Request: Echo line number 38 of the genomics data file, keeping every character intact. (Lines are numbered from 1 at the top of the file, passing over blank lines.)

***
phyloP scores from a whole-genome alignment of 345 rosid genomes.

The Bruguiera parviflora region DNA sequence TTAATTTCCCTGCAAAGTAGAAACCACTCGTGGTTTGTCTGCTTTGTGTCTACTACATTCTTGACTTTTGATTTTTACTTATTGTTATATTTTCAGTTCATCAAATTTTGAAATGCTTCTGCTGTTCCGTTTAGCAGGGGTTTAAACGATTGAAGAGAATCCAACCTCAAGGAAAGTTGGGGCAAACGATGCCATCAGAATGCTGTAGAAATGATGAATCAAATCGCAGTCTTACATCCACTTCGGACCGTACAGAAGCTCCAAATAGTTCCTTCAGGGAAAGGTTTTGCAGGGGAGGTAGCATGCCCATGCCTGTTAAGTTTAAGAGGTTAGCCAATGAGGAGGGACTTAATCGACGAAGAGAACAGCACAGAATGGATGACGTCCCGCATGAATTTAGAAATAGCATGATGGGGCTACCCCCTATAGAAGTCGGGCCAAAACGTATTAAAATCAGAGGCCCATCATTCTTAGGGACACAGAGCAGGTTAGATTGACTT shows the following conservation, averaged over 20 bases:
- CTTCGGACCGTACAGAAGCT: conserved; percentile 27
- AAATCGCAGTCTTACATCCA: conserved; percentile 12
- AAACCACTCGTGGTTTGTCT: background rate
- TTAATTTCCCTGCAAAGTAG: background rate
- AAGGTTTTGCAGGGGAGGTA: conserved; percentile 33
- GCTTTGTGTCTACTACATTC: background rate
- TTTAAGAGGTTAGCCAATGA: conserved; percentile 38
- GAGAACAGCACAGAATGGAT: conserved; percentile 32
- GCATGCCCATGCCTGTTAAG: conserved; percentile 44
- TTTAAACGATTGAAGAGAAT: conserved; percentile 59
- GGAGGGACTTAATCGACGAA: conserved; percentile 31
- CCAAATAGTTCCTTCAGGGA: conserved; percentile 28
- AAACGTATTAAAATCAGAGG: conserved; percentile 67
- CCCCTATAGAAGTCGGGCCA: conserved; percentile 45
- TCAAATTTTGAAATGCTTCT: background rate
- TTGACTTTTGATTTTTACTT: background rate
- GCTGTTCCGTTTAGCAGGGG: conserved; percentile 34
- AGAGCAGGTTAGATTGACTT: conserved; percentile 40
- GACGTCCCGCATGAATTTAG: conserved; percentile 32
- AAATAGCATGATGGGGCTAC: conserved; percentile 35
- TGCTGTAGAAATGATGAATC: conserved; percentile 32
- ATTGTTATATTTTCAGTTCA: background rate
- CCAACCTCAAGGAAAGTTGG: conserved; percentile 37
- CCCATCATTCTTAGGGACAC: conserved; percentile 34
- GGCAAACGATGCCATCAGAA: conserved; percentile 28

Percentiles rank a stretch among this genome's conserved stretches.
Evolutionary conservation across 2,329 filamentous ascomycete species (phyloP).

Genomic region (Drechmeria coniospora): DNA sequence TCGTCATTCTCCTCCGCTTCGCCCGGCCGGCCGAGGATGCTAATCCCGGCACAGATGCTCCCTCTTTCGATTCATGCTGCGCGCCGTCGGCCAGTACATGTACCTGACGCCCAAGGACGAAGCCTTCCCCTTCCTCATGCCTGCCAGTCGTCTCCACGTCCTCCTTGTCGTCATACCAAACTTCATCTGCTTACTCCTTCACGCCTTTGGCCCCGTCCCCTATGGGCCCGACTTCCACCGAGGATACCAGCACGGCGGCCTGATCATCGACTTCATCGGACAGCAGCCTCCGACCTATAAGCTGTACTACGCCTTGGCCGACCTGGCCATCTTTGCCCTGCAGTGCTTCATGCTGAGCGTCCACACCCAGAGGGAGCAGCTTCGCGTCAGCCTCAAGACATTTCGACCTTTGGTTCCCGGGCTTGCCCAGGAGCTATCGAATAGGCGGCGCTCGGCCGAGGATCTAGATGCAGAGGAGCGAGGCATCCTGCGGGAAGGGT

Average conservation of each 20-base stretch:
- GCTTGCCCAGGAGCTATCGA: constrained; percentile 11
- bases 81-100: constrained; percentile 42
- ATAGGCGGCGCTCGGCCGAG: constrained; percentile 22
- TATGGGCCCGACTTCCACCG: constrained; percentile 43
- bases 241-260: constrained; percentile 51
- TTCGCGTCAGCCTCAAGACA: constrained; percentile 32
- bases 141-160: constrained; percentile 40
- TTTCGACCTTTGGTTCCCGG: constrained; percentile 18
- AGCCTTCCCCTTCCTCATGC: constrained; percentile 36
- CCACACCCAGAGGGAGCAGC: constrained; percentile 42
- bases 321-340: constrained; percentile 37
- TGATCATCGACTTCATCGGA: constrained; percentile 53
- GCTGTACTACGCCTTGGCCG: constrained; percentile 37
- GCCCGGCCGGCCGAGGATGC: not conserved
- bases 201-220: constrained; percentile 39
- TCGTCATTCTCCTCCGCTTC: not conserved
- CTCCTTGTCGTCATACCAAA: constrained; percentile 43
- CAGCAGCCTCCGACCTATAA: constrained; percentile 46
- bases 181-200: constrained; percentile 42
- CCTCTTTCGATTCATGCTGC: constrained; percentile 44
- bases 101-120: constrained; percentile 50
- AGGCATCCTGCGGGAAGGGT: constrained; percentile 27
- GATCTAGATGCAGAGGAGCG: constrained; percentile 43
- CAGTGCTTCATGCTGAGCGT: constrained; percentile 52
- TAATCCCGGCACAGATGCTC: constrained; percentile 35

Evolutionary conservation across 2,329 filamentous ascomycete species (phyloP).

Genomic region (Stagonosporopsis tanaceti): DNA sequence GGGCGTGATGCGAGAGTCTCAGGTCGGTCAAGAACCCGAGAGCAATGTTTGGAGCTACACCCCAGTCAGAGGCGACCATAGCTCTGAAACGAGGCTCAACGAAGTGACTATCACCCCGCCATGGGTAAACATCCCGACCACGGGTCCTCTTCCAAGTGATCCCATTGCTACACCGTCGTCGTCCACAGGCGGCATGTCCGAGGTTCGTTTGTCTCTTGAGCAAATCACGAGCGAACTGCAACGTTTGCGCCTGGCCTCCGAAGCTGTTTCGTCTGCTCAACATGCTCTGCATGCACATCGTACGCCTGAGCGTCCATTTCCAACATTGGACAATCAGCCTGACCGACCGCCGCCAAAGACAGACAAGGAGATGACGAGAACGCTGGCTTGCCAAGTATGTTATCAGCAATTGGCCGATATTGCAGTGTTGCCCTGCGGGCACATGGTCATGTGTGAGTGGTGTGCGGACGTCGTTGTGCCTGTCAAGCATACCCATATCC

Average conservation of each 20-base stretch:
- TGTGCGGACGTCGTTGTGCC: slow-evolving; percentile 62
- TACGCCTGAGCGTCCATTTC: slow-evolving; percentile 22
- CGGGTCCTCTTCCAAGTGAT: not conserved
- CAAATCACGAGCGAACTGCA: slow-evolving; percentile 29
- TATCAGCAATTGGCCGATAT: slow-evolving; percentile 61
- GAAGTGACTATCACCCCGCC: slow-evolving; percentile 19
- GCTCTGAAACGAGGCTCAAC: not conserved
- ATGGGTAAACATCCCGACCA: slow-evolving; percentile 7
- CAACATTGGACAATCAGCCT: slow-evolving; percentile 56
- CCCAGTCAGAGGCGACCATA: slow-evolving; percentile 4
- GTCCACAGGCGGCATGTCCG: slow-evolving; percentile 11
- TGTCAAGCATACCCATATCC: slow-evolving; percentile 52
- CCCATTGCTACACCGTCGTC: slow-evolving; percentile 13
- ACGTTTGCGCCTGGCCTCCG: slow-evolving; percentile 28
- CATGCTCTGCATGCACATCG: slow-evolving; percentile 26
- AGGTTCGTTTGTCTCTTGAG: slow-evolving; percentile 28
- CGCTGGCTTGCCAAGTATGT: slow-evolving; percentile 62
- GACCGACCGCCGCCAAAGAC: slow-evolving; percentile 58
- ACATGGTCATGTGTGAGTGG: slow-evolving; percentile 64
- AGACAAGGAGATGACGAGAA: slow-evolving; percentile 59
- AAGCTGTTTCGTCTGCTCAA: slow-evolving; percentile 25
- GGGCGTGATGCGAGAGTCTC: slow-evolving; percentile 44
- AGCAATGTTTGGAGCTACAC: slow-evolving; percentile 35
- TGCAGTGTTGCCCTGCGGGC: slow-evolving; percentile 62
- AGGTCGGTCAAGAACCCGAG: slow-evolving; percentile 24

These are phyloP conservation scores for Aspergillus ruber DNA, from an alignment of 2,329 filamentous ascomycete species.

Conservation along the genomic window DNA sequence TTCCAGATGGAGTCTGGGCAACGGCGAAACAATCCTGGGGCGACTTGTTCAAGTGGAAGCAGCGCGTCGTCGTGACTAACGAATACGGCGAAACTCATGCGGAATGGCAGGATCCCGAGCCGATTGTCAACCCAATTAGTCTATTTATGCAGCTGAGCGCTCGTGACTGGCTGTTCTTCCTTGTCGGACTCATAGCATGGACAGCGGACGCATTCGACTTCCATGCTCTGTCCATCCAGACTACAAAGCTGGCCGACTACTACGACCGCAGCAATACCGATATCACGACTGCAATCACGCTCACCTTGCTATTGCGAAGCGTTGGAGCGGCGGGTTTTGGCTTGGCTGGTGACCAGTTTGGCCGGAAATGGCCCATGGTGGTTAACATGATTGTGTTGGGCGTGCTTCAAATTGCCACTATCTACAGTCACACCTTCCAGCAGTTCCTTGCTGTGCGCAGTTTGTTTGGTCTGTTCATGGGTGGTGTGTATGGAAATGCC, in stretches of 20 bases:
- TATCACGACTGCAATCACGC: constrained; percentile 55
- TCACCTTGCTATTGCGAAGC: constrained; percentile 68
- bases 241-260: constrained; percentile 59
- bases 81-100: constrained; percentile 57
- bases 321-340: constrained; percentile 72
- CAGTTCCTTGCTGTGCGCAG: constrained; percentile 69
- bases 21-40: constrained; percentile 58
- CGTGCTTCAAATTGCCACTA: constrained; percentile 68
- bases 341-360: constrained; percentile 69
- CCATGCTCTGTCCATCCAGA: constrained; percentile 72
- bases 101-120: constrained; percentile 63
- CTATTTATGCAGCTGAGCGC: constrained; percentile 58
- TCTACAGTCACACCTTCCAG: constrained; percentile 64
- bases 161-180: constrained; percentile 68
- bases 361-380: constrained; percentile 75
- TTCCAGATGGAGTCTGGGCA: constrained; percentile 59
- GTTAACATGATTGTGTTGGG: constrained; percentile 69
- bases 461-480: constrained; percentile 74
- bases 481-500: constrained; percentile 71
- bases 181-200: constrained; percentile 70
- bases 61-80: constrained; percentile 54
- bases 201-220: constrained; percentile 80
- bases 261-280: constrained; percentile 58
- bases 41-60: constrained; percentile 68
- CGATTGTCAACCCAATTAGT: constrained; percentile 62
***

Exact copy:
- bases 141-160: constrained; percentile 40